Saturday I made a quick trip up to Columbus, OH to pick up the only missing door in my house; the elusive, 2-panel (vertical), approx 32″x 80″ door for my office. You cannot restore old houses without having an arsenal of salvage stores to shop. I found Columbus Architectural Salvage‘s website months ago when started searching for doors for my house. They have always had the 2-panel vertical style I needed, but not until last week did they have one in the size I needed. I paid for it in advance to ensure it would be there.
What a super cool store and so well organized, I could spend hours. It was sensory overload. The budding up-cylcer in me was roaring to come out and buy, buy, buy for project ideas. I resisted and came home with just a door, a mortice lock to fit it, and a couple of hinges I will need for my master bedroom refreshment center project, stay tuned for that one.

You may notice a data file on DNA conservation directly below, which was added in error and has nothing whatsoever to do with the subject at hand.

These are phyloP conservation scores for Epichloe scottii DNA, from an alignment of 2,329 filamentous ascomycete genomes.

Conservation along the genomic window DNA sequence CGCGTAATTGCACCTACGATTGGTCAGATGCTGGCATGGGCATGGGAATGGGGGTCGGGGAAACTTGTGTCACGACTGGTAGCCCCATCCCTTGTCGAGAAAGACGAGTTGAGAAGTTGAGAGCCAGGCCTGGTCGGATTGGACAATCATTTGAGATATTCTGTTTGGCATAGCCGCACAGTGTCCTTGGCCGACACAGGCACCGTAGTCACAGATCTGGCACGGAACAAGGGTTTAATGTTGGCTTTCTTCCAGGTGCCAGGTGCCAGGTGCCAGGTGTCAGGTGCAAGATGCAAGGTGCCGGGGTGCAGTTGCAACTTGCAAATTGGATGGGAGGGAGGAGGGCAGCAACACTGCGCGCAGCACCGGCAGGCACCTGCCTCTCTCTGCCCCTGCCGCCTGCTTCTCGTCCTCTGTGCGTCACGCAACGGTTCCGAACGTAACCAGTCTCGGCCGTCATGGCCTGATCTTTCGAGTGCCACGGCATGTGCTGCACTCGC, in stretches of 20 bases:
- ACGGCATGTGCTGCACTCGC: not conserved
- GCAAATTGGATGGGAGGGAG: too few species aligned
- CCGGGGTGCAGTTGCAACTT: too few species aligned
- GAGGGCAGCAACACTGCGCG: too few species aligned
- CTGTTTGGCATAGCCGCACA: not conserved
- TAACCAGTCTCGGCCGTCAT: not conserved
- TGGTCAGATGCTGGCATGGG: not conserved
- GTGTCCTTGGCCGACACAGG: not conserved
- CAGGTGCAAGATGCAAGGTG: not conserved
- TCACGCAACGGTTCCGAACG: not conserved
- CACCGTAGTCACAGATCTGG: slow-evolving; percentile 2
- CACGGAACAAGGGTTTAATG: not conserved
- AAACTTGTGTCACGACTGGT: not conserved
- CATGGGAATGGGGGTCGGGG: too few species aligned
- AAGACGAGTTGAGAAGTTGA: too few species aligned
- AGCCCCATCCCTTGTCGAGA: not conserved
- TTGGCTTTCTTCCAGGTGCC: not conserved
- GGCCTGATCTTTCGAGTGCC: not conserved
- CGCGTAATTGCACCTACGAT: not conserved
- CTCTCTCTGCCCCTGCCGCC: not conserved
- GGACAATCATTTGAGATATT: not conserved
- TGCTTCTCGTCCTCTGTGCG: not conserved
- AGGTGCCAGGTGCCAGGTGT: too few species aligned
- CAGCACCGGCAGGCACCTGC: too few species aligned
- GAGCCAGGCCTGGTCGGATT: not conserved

The door will need to be stripped and stained to match the others in the house, but this won’t be my first stripping rodeo. It will also need to be reversed as it is currently oriented to swing in the wrong direction. I’ve already solicited Scotti, from the Wavepool Wood Shop to tackling getting it fitted for the door jamb. One day I will learn the process of retro-fitting doors and jambs, but at this stage of the project I’m invoking my old time is money adage. At my current skill set (which is advanced and getting stronger) I would take days to fit the door and that’s not time I have to give at this stage.
Having that door allows me to truly see the light at the end of the tunnel. The first floor trim, moulding, and setting of five doors is all that is left from calling the inside of the house complete. I’ve put myself on the clock to have the inside complete by my birthday in mid January, so no holiday trim the tree gathering again this year.